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Upcoming Events

September 9, 1:30PM-5:30PM, Clean Water for NC’s Regional Summit on Impacts of Atlantic Coast Pipeline. Wilson, NC. Advance registration required: register at tinyurl.com/ACPsummit.

Duke Energy Progress Rate Hike Hearings, Sept. 12-Oct. 12, statewide:

Rockingham: Sept. 12, 7:00 p.m.: Richmond County Courthouse, Courtroom A, 105 W. Franklin Street

Raleigh: Sept. 25, 7:00 p.m.: Commission Hearing Room 2115, Dobbs Building, 430 N. Salisbury Street

Asheville: Sept. 27, 7:00 p.m.: Buncombe County Courthouse, Courtroom 1A, 60 Court Plaza

Full schedule and talking points – Click here!

October 1, 9a.m.-4p.m., UNC Asheville: WNC Stream Monitoring Volunteer Training. For more information or to RSVP, contact (828) 357-7411 or staff@eqilab.org. $15-20 Donation requested, but not required (material costs).

Reflections on environmental health and justice from an expectant mother

by Rachel Lang-Balde
Rachel Lang-Balde
As I await the birth of my second child, I’m considering the implications of environmental health and justice on my family, my community and our state. Environmental health and justice affect all parents – and come into play in multiple ways throughout pregnancy, the birthing process, parenthood and child development.

As a public health graduate student, my focus was on maternal health and nutrition. Environmental health was a factor in studies of food supply, equitable distribution of resources, water and sanitation, and the community implications of nutritional choices. Becoming a mother while in graduate school made me take a closer look at environmental health and justice beyond the scope of research, thinking about potential consequences to my family and the most vulnerable in my community. I realized environmental health and justice included a safe environment, but also access to healthy organic food, safety from chemicals (Scientific American article) and pollutants in water, and use of nontoxic products. In other words, motherhood encompasses not just the care of a child, but becoming an advocate for others, too, and helping them understand their power to advocate for a clean, safe and just environment for all families….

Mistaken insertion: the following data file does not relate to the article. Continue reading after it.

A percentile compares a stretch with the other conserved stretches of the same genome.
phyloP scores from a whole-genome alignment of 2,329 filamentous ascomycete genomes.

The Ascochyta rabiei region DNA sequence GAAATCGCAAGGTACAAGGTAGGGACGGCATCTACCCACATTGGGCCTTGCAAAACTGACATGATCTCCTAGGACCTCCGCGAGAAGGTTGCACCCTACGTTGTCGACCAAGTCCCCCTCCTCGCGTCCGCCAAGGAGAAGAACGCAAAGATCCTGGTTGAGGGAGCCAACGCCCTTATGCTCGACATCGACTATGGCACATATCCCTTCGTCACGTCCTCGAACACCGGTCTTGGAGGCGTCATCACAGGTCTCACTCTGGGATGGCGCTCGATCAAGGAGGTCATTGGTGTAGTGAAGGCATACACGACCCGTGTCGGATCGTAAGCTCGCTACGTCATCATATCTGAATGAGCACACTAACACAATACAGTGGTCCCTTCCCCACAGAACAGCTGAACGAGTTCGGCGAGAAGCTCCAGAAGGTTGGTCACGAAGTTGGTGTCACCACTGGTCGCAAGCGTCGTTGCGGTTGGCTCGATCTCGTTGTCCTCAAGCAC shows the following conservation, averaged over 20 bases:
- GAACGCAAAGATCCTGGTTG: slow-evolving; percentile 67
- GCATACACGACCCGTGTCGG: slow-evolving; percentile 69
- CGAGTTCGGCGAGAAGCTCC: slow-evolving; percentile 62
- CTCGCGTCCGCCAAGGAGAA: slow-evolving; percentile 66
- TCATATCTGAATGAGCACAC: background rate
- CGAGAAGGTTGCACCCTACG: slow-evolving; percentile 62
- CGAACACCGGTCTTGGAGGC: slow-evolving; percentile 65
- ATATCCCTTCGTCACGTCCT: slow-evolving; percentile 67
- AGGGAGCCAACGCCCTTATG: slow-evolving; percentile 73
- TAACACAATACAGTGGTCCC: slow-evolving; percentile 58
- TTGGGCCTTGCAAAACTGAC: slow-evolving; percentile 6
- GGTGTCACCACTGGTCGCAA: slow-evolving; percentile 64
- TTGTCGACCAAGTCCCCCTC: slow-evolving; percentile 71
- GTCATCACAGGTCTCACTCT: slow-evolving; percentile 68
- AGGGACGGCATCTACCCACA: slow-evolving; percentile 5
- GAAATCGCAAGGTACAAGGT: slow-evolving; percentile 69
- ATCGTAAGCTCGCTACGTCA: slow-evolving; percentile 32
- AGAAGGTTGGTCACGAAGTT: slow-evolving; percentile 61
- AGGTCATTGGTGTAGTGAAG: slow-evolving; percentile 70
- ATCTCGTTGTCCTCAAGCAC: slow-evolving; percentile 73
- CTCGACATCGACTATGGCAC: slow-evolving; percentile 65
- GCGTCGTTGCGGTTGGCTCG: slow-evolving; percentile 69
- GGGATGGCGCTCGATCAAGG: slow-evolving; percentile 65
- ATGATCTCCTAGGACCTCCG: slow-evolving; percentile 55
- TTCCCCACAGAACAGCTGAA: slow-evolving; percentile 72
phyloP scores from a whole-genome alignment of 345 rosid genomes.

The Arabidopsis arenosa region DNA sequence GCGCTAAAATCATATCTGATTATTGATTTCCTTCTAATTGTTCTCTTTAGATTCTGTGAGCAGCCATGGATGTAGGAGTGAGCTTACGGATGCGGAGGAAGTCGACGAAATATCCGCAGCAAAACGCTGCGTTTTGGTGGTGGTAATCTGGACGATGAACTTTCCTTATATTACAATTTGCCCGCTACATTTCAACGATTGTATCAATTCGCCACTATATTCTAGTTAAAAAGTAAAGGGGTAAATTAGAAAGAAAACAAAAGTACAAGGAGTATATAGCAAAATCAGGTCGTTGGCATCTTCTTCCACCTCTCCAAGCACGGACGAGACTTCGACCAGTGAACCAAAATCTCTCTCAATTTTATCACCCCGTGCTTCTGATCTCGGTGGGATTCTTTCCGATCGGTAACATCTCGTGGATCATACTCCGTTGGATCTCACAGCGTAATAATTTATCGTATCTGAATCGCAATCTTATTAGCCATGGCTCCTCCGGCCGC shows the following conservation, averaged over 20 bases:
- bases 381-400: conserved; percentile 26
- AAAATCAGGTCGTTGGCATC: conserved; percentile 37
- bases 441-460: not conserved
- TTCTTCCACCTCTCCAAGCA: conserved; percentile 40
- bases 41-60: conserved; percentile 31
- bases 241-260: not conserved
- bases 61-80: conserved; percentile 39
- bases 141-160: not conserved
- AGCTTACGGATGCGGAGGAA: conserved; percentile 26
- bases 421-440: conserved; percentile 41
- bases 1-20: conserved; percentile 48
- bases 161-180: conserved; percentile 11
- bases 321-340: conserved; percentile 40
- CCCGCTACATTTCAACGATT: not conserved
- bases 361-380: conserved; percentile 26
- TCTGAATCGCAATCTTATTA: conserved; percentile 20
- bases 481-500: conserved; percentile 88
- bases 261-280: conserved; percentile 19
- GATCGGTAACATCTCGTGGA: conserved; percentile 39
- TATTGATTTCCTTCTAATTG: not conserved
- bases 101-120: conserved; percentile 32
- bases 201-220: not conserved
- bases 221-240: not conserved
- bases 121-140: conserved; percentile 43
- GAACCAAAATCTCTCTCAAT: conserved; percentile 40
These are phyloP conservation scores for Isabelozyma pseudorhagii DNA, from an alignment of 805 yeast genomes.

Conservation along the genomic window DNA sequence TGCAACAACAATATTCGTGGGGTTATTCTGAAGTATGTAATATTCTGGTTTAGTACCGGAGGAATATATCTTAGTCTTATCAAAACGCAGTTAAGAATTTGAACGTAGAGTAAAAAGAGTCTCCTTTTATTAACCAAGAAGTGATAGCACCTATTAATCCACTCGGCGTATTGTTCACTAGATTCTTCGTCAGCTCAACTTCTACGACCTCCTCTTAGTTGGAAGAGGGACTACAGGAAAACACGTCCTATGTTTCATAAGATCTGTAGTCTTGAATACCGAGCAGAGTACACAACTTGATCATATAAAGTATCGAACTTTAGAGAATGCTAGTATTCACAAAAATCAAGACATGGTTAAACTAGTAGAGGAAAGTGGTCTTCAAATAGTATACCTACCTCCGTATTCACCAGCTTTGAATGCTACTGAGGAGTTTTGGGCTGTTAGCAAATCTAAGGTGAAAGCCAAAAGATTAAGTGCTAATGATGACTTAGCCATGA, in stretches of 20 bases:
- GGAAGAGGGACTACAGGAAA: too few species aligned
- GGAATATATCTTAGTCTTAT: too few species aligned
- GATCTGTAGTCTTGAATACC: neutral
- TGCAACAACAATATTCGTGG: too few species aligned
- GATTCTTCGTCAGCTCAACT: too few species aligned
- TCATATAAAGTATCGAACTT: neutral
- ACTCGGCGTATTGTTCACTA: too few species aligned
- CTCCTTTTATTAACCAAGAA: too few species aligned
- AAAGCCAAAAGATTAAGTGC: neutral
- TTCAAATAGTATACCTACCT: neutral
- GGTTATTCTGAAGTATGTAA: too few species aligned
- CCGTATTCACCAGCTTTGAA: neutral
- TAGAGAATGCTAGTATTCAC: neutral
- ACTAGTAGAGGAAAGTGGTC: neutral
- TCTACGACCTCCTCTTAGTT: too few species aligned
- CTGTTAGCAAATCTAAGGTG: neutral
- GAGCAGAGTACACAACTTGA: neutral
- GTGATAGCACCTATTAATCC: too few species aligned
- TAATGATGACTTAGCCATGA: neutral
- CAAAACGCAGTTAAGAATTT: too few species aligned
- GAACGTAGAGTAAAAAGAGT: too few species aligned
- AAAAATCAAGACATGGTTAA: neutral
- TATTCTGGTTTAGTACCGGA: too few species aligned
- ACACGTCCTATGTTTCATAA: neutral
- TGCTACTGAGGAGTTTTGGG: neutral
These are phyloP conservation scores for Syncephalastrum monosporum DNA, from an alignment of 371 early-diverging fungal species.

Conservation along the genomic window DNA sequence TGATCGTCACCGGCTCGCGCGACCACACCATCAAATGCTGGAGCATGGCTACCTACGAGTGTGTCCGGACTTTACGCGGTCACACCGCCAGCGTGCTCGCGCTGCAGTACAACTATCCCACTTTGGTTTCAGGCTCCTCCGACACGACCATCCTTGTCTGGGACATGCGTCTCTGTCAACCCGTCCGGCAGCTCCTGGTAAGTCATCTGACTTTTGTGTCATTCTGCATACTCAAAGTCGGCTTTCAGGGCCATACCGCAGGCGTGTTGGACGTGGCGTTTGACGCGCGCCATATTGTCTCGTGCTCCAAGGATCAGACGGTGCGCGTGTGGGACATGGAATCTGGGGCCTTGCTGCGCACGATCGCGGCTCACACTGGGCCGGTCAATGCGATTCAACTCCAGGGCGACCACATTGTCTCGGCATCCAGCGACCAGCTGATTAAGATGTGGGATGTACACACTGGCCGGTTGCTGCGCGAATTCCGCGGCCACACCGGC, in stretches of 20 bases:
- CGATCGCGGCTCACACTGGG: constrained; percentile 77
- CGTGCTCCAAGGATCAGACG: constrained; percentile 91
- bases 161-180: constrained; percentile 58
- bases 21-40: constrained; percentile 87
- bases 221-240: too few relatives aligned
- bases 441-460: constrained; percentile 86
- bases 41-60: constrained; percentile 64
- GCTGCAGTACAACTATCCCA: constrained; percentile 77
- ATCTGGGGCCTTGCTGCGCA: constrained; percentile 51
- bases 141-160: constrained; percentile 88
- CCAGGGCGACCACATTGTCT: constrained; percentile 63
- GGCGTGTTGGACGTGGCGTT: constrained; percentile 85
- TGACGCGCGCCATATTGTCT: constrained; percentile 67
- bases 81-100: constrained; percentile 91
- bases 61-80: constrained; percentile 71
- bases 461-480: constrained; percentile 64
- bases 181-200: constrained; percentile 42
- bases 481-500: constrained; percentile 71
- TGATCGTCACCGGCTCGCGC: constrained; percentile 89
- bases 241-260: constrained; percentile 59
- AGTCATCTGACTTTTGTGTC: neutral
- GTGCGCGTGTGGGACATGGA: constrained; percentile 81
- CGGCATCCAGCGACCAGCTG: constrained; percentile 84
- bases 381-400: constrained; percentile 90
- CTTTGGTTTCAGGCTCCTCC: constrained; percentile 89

As CWFNC’s Outreach Coordinator, I work with individuals and communities to build access to resources about environmental health. As I embark upon motherhood for the second time, I reflect on recent NC legislation and decisions that can affect all families, specifically in regards to hydraulic fracturing, or “fracking,” for natural gas in shale formations.

Any parent knows there is an innate concern, a constant nagging in the back of your head, concerning your child’s health and safety. Even the most laid-back parent is occasionally thrown for a loop by the multitude of factors one must consider on a daily basis –plastics like BPA in bottles and toys, pesticides and chemicals in foods and medicines, and exposure to pollutants in drinking water are just a few. My family is lucky to live in a community with access to clean water, not affected by heavy pollution; and my education gives me an advanced understanding of the consequences of environmental degradation.

I’ve been profoundly affected by what we’ve learned about the community and health impacts of fracking: the unspeakable stories of families experiencing toxic water and air, chronic illness, and an assault on their basic rights to safe homes and liveable communities. The fact that residents’ rights to personal health, access to clean water and non-polluted air are being threatened elsewhere should be of immense concern to all North Carolinians as we evaluate whether to allow fracking here.

Many folks at a 2010 Oil and Gas Accountability Project conference I attended on the impacts of fracking commented on NC’s “lucky” position – unlike 30+ other states, our current laws preventing injection of toxic wastes and high pressure fracturing have given us time to carefully review how others have been affected and to honestly evaluate before we take the same path. Someone suggested that we needed to engage mothers (I wanted to add fathers, too!) in order to really mobilize folks. This year’s General Assembly session made us all aware of how quickly a state can undermine its environmental agency and protections, and proceed with a highly risky process without seriously evaluating the risks.

The maternal (or parental) instinct is a real and powerful force that should be acknowledged and acted upon. Those of us with more direct engagement in the environmental health and justice movements need to use those connections within our communities – schools, playgroups, churches, and beyond — to spread our knowledge and take action. Before NC allows a process as potentially destructive as fracking, we must be ready to answer for how our families and communities will be protected for generations to come. As a mother and public health professional, I am very concerned about the level of awareness and understanding our elected officials have about fracking. I urge all North Carolinians, and especially the parents among us, to educate ourselves, and to push our elected officials to proceed intelligently and cautiously. We need to ask ourselves difficult questions about whether the risks and environmental injustices can possibly be worth it, and who will reap the benefits and costs, before considering any changes allowing fracking in NC.

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